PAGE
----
There are few events that inspire this book worm, reading lovin’ momma like the Women’s Leadership Council. And when you pair that with a sea of lovely ladies dressed totally “springtime chic” (per the invite from United Way), you get a luncheon that’s got beauty and brains. (A lot like those gals over at United Way of Acadiana.)
The ladies at the Tuesday luncheon represented a great cross section of trends from Angela Cole (the chair that’s clearly doing something right with 300-plus peeps rolling out for the affair) in a color block dress of purple and red with super sassy heels covered in spikes to Charon Harris in the season’s must have black and white (bonus: it’s also a tribal print, which is another biggie).
The first gal I spotted on the style radar was Shannon Lynd (I have a true affection for red heads) with her vibrant hair and even more vibrant dress paired with perfect wedges
The table of Sharon Moss was festive from Jackie Lyles’ pretty pink to Sharon herself in a vibrant dress and perfectly contrasted fresh green statement necklace.
There are few mother-daughter duos that nail the classic look like Debbie Foreman and Emily Babineaux — the luncheon was no exception to their effortless style that borders on southern with a sense of refinement. Debbie did linen right with white pants and her signature statement lips while Emily was lovely in a white dress with green statement necklace that had us green with envy. And if you weren’t already jealous … this gal is pretty pregnant (had to get out the magnifying glass to spot the baby bump in her middle whittling dress).
United Way’s Stephanie Mire was on duty today and definitely on point in a pale blue dress that fit the lovely blue invites and signage at the event. Always a classic, Stephanie paired her Jackie-O vibe dress with demure neutral heels (just the way to elongate the legs, ladies — and that never goes out of style).
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JUL 27 The news gets worse in the case of the 11th hour bill that added a bunch of money to the retirement income of State Police Commander Mike Edmonson. Blogger CB Forgotston says here that the annual increase was not $30K, it was more like $55K. Also, it was Jindal buddy Neil Riser who tacked the action onto another bill - something he didn't feel compelled to tell us until now. But here's the best part - Edmonson turned down the money on Friday.
JUL 28 Finally, someone has pointed out that the far-right people who scream at immigrant children are not acting as Jesus would. Blogger Robert Mann runs a comparison of the actions of these alleged "Christians" against what the Bible says about their Savior -- and they come up lacking. Big time.
JUL 27 Here's the first of four pieces from Minnesota Public Radio about the horrible legacy of Gilbert Gauthe, the pedophile who also was a priest and used his position to obtain victims. The story gets into the most shameful aspect of that time - the protection Gauthe received from the leaders of the church. This four-piece story promises to be more comprehensive than anything we've seen, because it is looking back from so far. Some of the information here has only been released recently.
JUL 28 This story in the Picayune is a hopeful, happy one for a change. It's about a young woman who faced family problems that led to her dropping out of school. But now, just a few years later, she's completed two programs aimed at troubled kids and has landed a job in the kitchen of a John Besh restaurant.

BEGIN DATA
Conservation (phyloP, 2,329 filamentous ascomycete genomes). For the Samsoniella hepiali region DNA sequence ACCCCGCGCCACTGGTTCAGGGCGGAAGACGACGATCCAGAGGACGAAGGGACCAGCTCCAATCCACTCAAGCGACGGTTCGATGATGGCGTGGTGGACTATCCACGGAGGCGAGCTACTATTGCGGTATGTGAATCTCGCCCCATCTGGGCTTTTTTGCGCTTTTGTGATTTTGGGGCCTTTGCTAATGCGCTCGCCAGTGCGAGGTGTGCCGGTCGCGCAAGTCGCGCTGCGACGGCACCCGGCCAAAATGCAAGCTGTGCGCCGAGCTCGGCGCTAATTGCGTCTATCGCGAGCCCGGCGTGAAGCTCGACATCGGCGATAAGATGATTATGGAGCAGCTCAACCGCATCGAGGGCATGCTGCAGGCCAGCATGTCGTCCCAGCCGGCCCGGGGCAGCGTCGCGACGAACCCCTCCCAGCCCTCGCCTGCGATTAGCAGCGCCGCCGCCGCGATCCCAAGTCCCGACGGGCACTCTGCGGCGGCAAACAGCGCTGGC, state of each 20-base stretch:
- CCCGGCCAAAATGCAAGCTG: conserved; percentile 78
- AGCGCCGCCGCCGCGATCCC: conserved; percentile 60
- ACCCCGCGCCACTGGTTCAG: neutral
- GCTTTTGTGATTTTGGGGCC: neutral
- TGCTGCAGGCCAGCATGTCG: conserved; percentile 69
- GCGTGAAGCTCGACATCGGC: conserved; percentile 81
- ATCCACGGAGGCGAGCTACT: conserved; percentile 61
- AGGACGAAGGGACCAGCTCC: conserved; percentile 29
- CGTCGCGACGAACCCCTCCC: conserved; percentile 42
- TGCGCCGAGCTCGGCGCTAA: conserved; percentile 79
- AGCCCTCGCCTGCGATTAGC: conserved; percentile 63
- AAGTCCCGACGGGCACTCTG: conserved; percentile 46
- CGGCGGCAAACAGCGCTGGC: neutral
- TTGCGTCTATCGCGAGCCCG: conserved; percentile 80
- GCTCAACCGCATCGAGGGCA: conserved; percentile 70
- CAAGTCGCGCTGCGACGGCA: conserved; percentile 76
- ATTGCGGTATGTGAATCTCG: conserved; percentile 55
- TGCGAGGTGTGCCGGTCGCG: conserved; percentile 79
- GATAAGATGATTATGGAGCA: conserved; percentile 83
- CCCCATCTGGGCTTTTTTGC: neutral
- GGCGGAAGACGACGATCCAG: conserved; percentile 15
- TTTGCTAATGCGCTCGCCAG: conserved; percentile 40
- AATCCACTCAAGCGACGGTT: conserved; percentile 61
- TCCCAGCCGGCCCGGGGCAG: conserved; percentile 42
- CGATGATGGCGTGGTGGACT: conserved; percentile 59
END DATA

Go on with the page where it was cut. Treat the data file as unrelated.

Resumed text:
JUL 27 Columnist James Gill has something for the Baton Rouge Metro Council -- and they could probably use it. He's giving them a piece of his mind in this post, taking them to task for being too (dumb, homophobic, gutless?) hesitant to pass the so-called tolerance ordinance, which basically says you can't discriminate against gay people in that fair city.
JUL 27 When you're telling people they have lost their jobs, you have to be careful about how you do it. When more layoffs were announced last week to the employees of the Office of Group Benefits, apparently that wasn't handled well, blogger Tom Aswell argues in this post. He's also got some info on who gets to stay - and how much they make. (Spoiler alert: It's a lot.)
JUL 28 After three years of revisions, the proposed new zoning ordinance for the city of New Orleans is ready for public review, this post on NOLA Defender reports. The plan is available starting today on the city's website and in several locations in the city, NoDef reports.
JUL 27 Here's an interesting infographic from LaPolitics on getting negative in political campaigning. There are several people who might want to take note - but chances are, they can't help themselves.
JUL 25 If you're not aware, there's a conflict among pro-choicers and pro-lifers going down in New Orleans. Anti-abortionists are protesting in the city this week, but those who support access to abortion have also been active in the city as a result. MSNBC's Rachel Maddow takes a look at what's going on in this clip, posted on Gambit.
JUL 25 Education Superintendent John White probably shouldn't sign a long lease on anything in Louisiana, Blogger Lamar Parmentel writes, because our reformer in chief is now in a situation "from which no amount of his own bs jargon or political hatchet work can extricate him." Lamar thinks that White is going to have to quit, and probably sooner rather than later.
JUL 25 This post on the Wall Street Journal examines the case of a Metairie physician who is making millions by filing whistle-blower lawsuits. His suits accuse corporations of defrauding federal agencies like Medicare, and when he wins he gets whistle-blower rewards - in the tens of millions of dollars. (You can view the story using your Facebook account, but if you don't want to do that, here's an abbreviated version in the Advocate.)
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